7. socbaker
    socbaker February 9, 2014 at 10:22 am |

    Human with uterus is back in saddle with posts on women’s rights to refuse procedures in OBGYN care and the debate over homebirth safety.

    http://humanwithuterus.wordpress.com/

  8. Laura (dusty_rose)
    Laura (dusty_rose) February 9, 2014 at 10:28 am |

    I wrote about:

    Climate change is not a white, middle-class issue: on narratives and the need to build bridges.

    Clothing swaps are the best – about two plus size swap I attended in one weekend.

    This is the world we live in – about how hard it is to work toward a better world while living in this one.

  9. delagar
    delagar February 9, 2014 at 10:58 am |

    Over at delagar, I write about a SF reviewer who ranks his top reads of the year — all male — and, upon being queried as to why no women, notes that he just hasn’t read any girls that year.

    Or last year either. “Where Have You Gone, Joanna Russ?”

    Also, this post, about a conversation with my kid: Actual Conversation in the Delagar Household.

    1. ldouglas
      ldouglas February 9, 2014 at 11:12 am |

      I never know how to feel about these things. I mean obviously, there’s a huge problem with female representation in SF, but if you asked me to rank my top 50 SF books/short stories, you’d get almost all dudes as well- and I say this as someone who actually does make an active effort to find non-white-dude material to read. I’m not sure the problem is with the reviewer, who I take at his word when he says he’s pulling books off shelves without regard to gender, but with the fact so few women are able to break into the SF market in the first place.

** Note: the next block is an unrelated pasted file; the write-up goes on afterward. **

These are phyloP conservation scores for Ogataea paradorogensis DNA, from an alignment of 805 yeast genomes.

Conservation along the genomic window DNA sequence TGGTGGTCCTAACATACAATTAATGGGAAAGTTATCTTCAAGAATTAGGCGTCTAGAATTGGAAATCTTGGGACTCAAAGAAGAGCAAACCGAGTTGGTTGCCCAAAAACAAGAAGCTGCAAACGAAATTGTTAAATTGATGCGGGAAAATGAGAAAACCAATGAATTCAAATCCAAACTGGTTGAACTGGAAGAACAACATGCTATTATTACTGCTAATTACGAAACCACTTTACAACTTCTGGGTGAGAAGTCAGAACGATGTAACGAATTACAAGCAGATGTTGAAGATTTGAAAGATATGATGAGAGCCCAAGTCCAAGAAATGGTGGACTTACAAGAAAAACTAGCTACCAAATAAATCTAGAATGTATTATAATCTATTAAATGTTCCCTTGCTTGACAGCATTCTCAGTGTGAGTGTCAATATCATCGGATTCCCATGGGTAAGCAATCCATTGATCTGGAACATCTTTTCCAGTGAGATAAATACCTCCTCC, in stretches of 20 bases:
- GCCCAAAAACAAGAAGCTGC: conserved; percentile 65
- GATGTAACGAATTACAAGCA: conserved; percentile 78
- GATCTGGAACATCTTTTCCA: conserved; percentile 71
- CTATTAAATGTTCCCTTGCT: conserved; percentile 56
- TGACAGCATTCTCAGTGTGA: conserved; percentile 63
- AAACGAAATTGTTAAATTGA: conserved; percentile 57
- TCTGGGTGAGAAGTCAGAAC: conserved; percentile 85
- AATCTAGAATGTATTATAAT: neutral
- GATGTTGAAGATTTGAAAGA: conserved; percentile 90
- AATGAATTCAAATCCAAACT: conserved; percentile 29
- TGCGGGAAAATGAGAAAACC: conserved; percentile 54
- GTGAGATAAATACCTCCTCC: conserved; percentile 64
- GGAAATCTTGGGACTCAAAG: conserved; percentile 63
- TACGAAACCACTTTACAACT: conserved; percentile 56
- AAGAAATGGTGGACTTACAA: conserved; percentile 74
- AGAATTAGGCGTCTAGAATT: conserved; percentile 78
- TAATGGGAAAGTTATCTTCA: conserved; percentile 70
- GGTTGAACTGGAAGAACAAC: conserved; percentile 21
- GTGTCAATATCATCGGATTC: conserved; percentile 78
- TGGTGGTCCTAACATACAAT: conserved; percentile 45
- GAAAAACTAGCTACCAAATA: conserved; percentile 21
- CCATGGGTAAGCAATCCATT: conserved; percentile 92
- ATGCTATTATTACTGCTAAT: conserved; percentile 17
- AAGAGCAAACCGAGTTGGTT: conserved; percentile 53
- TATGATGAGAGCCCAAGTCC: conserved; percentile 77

I mean, it obviously is circular- if more people bought the work of female authors, it’d be easier for female authors to become successful- so it’s not as simple as “our choices aren’t political, just blame the big publishers.” But at the same time, if all we’re doing is looking at the work that already exists, I think the depressing reality is that reading nothing but works by dudes for a year is statistically unsurprising and probably doesn’t reflect any sexism- except insofar as it reflects a choice not to specifically search for books by women.

      Hopefully I’m expressing myself clearly.

      1. delagar